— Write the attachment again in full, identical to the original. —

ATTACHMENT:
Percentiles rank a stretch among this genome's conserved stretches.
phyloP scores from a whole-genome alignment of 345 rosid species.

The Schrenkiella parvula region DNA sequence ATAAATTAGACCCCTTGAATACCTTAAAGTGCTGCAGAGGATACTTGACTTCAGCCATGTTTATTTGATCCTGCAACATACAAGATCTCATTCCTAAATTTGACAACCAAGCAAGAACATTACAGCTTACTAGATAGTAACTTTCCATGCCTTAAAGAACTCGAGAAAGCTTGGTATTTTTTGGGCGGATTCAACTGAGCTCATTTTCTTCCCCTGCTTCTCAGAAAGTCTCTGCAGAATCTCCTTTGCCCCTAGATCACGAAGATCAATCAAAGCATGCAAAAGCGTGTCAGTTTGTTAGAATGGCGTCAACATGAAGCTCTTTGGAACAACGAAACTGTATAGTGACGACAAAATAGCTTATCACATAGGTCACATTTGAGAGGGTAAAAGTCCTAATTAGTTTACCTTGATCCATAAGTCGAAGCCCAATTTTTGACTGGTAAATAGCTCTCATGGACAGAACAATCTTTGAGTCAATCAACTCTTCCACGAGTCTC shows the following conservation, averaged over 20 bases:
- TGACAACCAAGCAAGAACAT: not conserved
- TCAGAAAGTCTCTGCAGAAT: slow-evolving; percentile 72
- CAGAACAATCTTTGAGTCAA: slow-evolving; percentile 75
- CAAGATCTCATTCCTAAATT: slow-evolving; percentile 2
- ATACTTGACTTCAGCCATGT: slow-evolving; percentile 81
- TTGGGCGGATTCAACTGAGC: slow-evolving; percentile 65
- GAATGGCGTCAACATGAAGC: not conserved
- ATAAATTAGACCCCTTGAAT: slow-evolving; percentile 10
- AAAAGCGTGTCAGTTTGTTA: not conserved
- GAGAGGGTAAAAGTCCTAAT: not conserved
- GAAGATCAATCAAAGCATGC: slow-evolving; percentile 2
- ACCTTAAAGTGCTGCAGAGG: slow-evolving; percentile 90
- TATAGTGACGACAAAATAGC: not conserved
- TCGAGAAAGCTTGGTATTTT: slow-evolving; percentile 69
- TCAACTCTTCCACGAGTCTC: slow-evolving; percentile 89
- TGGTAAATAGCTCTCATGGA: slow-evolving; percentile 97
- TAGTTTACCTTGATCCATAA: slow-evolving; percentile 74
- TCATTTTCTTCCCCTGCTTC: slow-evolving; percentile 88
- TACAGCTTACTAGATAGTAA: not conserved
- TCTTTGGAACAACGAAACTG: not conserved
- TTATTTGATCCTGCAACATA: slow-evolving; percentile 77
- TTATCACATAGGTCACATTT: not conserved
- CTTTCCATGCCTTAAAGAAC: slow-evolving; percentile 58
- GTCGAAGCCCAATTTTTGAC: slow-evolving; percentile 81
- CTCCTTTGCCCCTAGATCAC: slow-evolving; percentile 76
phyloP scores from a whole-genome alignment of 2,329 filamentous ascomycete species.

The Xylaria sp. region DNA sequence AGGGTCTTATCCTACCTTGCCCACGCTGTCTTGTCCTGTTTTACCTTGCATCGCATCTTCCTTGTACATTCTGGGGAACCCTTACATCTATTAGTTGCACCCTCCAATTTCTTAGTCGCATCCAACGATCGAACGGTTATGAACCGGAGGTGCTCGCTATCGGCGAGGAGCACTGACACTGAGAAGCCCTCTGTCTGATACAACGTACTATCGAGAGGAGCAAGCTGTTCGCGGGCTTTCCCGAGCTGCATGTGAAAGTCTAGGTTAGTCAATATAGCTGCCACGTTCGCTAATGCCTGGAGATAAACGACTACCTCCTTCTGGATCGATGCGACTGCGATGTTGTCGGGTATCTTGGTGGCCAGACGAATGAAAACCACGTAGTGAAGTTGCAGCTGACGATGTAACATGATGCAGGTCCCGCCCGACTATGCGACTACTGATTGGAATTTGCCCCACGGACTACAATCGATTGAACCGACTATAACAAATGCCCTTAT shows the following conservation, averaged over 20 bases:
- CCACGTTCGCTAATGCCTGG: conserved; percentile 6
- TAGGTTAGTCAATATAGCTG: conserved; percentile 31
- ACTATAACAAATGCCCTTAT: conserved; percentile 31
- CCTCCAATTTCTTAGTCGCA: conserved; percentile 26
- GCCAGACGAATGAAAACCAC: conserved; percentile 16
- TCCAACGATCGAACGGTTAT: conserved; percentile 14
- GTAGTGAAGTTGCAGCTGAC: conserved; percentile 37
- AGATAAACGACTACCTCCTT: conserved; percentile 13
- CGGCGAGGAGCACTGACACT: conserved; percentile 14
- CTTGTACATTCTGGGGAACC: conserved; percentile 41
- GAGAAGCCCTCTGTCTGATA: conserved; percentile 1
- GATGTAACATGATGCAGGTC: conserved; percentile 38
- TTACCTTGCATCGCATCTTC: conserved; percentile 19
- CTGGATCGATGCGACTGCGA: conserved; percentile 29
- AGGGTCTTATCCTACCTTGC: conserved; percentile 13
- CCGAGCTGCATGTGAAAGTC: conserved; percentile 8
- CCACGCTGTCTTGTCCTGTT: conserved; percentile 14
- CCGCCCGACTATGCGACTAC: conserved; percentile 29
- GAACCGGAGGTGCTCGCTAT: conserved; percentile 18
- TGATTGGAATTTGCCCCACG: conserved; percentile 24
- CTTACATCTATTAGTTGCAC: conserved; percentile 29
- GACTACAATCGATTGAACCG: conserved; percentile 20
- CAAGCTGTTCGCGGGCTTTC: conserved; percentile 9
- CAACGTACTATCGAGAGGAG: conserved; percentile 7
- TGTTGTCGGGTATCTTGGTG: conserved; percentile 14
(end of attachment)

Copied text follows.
Percentiles rank a stretch among this genome's conserved stretches.
phyloP scores from a whole-genome alignment of 345 rosid species.

The Schrenkiella parvula region DNA sequence ATAAATTAGACCCCTTGAATACCTTAAAGTGCTGCAGAGGATACTTGACTTCAGCCATGTTTATTTGATCCTGCAACATACAAGATCTCATTCCTAAATTTGACAACCAAGCAAGAACATTACAGCTTACTAGATAGTAACTTTCCATGCCTTAAAGAACTCGAGAAAGCTTGGTATTTTTTGGGCGGATTCAACTGAGCTCATTTTCTTCCCCTGCTTCTCAGAAAGTCTCTGCAGAATCTCCTTTGCCCCTAGATCACGAAGATCAATCAAAGCATGCAAAAGCGTGTCAGTTTGTTAGAATGGCGTCAACATGAAGCTCTTTGGAACAACGAAACTGTATAGTGACGACAAAATAGCTTATCACATAGGTCACATTTGAGAGGGTAAAAGTCCTAATTAGTTTACCTTGATCCATAAGTCGAAGCCCAATTTTTGACTGGTAAATAGCTCTCATGGACAGAACAATCTTTGAGTCAATCAACTCTTCCACGAGTCTC shows the following conservation, averaged over 20 bases:
- TGACAACCAAGCAAGAACAT: not conserved
- TCAGAAAGTCTCTGCAGAAT: slow-evolving; percentile 72
- CAGAACAATCTTTGAGTCAA: slow-evolving; percentile 75
- CAAGATCTCATTCCTAAATT: slow-evolving; percentile 2
- ATACTTGACTTCAGCCATGT: slow-evolving; percentile 81
- TTGGGCGGATTCAACTGAGC: slow-evolving; percentile 65
- GAATGGCGTCAACATGAAGC: not conserved
- ATAAATTAGACCCCTTGAAT: slow-evolving; percentile 10
- AAAAGCGTGTCAGTTTGTTA: not conserved
- GAGAGGGTAAAAGTCCTAAT: not conserved
- GAAGATCAATCAAAGCATGC: slow-evolving; percentile 2
- ACCTTAAAGTGCTGCAGAGG: slow-evolving; percentile 90
- TATAGTGACGACAAAATAGC: not conserved
- TCGAGAAAGCTTGGTATTTT: slow-evolving; percentile 69
- TCAACTCTTCCACGAGTCTC: slow-evolving; percentile 89
- TGGTAAATAGCTCTCATGGA: slow-evolving; percentile 97
- TAGTTTACCTTGATCCATAA: slow-evolving; percentile 74
- TCATTTTCTTCCCCTGCTTC: slow-evolving; percentile 88
- TACAGCTTACTAGATAGTAA: not conserved
- TCTTTGGAACAACGAAACTG: not conserved
- TTATTTGATCCTGCAACATA: slow-evolving; percentile 77
- TTATCACATAGGTCACATTT: not conserved
- CTTTCCATGCCTTAAAGAAC: slow-evolving; percentile 58
- GTCGAAGCCCAATTTTTGAC: slow-evolving; percentile 81
- CTCCTTTGCCCCTAGATCAC: slow-evolving; percentile 76
phyloP scores from a whole-genome alignment of 2,329 filamentous ascomycete species.

The Xylaria sp. region DNA sequence AGGGTCTTATCCTACCTTGCCCACGCTGTCTTGTCCTGTTTTACCTTGCATCGCATCTTCCTTGTACATTCTGGGGAACCCTTACATCTATTAGTTGCACCCTCCAATTTCTTAGTCGCATCCAACGATCGAACGGTTATGAACCGGAGGTGCTCGCTATCGGCGAGGAGCACTGACACTGAGAAGCCCTCTGTCTGATACAACGTACTATCGAGAGGAGCAAGCTGTTCGCGGGCTTTCCCGAGCTGCATGTGAAAGTCTAGGTTAGTCAATATAGCTGCCACGTTCGCTAATGCCTGGAGATAAACGACTACCTCCTTCTGGATCGATGCGACTGCGATGTTGTCGGGTATCTTGGTGGCCAGACGAATGAAAACCACGTAGTGAAGTTGCAGCTGACGATGTAACATGATGCAGGTCCCGCCCGACTATGCGACTACTGATTGGAATTTGCCCCACGGACTACAATCGATTGAACCGACTATAACAAATGCCCTTAT shows the following conservation, averaged over 20 bases:
- CCACGTTCGCTAATGCCTGG: conserved; percentile 6
- TAGGTTAGTCAATATAGCTG: conserved; percentile 31
- ACTATAACAAATGCCCTTAT: conserved; percentile 31
- CCTCCAATTTCTTAGTCGCA: conserved; percentile 26
- GCCAGACGAATGAAAACCAC: conserved; percentile 16
- TCCAACGATCGAACGGTTAT: conserved; percentile 14
- GTAGTGAAGTTGCAGCTGAC: conserved; percentile 37
- AGATAAACGACTACCTCCTT: conserved; percentile 13
- CGGCGAGGAGCACTGACACT: conserved; percentile 14
- CTTGTACATTCTGGGGAACC: conserved; percentile 41
- GAGAAGCCCTCTGTCTGATA: conserved; percentile 1
- GATGTAACATGATGCAGGTC: conserved; percentile 38
- TTACCTTGCATCGCATCTTC: conserved; percentile 19
- CTGGATCGATGCGACTGCGA: conserved; percentile 29
- AGGGTCTTATCCTACCTTGC: conserved; percentile 13
- CCGAGCTGCATGTGAAAGTC: conserved; percentile 8
- CCACGCTGTCTTGTCCTGTT: conserved; percentile 14
- CCGCCCGACTATGCGACTAC: conserved; percentile 29
- GAACCGGAGGTGCTCGCTAT: conserved; percentile 18
- TGATTGGAATTTGCCCCACG: conserved; percentile 24
- CTTACATCTATTAGTTGCAC: conserved; percentile 29
- GACTACAATCGATTGAACCG: conserved; percentile 20
- CAAGCTGTTCGCGGGCTTTC: conserved; percentile 9
- CAACGTACTATCGAGAGGAG: conserved; percentile 7
- TGTTGTCGGGTATCTTGGTG: conserved; percentile 14